Dec 7, 2022 - Economy

Stock market bulls just might be back

Illustration of a bull leaning ever so slightly into the image.

Illustration: Aïda Amer/Axios

What goes down must go up. That's the message being sent by big global investors managing trillions of dollars in savings and retirement funds.

Why it matters: Most investors think we're either in a recession already or that one is inevitable — but that doesn't mean they're pessimistic when it comes to the markets.

By the numbers: The economic prognosis is mediocre at best. Less than 15% of U.S. investors think we're going to be able to avoid a recession, according to a new survey from Natixis.

  • They don't see a recession as being particularly harmful, however. More than half of global investors see a "safe landing," per the survey.
  • Stagflation — stagnant economic growth combined with resurgent inflation — is an even bigger risk than recession, according to the survey.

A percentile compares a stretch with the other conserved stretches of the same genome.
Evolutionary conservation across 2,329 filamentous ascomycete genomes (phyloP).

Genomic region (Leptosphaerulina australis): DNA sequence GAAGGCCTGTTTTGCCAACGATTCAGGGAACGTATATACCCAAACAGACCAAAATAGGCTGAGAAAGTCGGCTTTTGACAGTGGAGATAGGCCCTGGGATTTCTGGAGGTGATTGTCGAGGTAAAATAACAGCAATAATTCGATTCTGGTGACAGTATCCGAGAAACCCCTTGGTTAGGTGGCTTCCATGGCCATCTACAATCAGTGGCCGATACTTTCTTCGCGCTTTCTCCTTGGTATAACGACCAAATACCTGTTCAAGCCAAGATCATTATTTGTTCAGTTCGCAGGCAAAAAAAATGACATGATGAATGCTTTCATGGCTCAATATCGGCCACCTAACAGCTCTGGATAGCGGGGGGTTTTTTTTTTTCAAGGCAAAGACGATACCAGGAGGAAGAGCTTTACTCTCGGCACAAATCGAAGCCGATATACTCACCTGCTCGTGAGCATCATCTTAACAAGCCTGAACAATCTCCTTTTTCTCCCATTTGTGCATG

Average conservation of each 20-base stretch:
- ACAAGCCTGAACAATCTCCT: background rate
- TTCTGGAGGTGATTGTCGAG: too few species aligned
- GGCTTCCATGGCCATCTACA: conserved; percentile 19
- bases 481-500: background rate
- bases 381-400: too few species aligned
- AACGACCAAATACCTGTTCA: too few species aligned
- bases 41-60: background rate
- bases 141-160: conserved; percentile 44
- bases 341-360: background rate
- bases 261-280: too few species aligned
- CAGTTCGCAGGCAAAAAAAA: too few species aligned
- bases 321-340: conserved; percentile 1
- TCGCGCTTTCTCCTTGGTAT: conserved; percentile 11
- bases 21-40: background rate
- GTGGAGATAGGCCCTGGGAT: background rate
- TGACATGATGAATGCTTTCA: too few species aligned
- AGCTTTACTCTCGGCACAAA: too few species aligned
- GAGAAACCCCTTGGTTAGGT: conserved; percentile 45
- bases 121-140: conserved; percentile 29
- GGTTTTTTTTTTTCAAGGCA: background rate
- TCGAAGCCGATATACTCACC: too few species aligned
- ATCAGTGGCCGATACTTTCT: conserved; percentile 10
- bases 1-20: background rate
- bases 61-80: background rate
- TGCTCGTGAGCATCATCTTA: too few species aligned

The other side: The market is not the economy, and investors are beginning to think stocks have already bottomed out. Stock market investors expect returns of about 8% next year, while bond market investors expect growth of around 7%.

  • There's one asset class almost no one wants to be in, however. 82% of investors believe crypto will continue to underperform in 2023.

What they're buying: A Goldman Sachs analysis of hedge funds and mutual funds with $5 trillion of assets under management shows them positioned for a bounce back. They're betting the bear market is over.

  • The funds are betting on so-called growth stocks that should outperform if the economy avoids a recession entirely.

The bottom line: Even if a recession arrives in 2023, that doesn't necessarily mean the market will fall.

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